A residential development with a patriotic name may take shape near a well-traveled intersection.
The Orange City Council Sept. 28 approved the preliminary plat for Liberty Station. Some of the groundwork — meaning infrastructure such as the neighborhood streets and water and sewer lines — may begin soon.
“By the end of the year,” Mark Watts replied, when asked how quickly the initial stage of the subdivision may start.
Watts is the attorney for Elevation OC LLC, the developer of Liberty Station.
The first homes in the neighborhood may be constructed in the latter part of 2022, he said.
Liberty Station will grace 50 acres east of Veterans Memorial Parkway and south of East Graves Avenue. When completed, Liberty Station will add 100 single-family homes and 70 town houses to the inventory of a local real estate market that shows no sign of softening. Like other new subdivisions in the area, Liberty Station will be carved into relatively smaller home lots. The typical size of the lots is about 40 feet wide and 100 feet long.
In addition to the new homes, Liberty Station will leave 47 percent of the parcel for open space.
Before the city issues a development order, Elevation OC must determine if any threatened or endangered species are on the tract. If any gopher tortoises are found, they must be relocated “in accordance with” a permit to be issued by the Florida Fish and Wildlife Conservation Commission.
To secure the Orange City Council’s blessing, the developer had to agree to realign and pave Massachusetts Avenue, a road that exists on paper on the south side of the property. Elevation OC must also pay $525,335 in “proportionate fair share” to Volusia County for the additional traffic that future residents of Liberty Station will put on the local thoroughfares, especially Veterans Memorial Parkway. The new neighborhood, when fully built out, will generate an average of approximately 1,520 vehicle trips per day, according to planners.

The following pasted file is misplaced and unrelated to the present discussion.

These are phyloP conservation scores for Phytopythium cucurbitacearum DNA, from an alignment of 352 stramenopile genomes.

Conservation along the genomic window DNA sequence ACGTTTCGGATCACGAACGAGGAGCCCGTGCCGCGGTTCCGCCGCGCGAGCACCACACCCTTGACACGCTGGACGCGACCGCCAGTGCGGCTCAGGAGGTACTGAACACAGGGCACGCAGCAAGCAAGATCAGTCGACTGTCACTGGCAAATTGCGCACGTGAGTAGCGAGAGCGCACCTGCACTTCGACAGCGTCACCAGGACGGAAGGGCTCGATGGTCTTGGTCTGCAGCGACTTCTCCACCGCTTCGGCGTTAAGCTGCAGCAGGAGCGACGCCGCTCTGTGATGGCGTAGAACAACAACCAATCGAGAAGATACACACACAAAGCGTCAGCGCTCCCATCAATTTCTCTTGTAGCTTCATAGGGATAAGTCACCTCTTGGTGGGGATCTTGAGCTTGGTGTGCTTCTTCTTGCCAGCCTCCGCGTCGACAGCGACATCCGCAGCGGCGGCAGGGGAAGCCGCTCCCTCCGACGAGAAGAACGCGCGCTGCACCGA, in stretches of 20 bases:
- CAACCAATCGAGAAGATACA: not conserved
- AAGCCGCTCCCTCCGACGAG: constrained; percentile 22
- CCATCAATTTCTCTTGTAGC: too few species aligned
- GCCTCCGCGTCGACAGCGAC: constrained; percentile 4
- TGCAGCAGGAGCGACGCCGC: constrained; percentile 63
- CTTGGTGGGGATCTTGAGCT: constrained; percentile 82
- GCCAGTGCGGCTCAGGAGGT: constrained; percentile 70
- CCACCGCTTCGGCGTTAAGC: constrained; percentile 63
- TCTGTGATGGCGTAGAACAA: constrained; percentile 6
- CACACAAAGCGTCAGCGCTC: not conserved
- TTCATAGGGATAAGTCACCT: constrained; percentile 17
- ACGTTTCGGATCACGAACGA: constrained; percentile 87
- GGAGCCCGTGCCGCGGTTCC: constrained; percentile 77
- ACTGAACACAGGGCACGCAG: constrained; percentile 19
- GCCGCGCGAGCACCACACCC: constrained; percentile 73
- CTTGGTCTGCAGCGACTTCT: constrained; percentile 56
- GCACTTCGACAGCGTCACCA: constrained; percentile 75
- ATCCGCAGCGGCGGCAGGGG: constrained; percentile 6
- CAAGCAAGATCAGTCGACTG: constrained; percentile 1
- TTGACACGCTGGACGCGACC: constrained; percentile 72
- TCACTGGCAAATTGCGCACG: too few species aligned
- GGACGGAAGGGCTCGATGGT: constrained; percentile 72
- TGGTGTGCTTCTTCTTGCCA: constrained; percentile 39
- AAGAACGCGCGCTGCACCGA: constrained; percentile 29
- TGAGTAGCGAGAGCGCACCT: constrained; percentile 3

The proportionate share does not include the impact fees for roads — and other capital items such as schools, water and sewer systems, parks, and police and fire departments — that must be paid when each home is built.
Access into and out of Liberty Station will be from Veterans Memorial Parkway, East Graves Avenue and Kentucky Avenue. Kentucky Avenue is a substandard private road that Orange City officials plan to improve by creating a special-assessment district. Property owners with frontage on the roadway will pay special charges each year, in conjunction with their ad valorem taxes, to cover the costs of repairing and maintaining the road.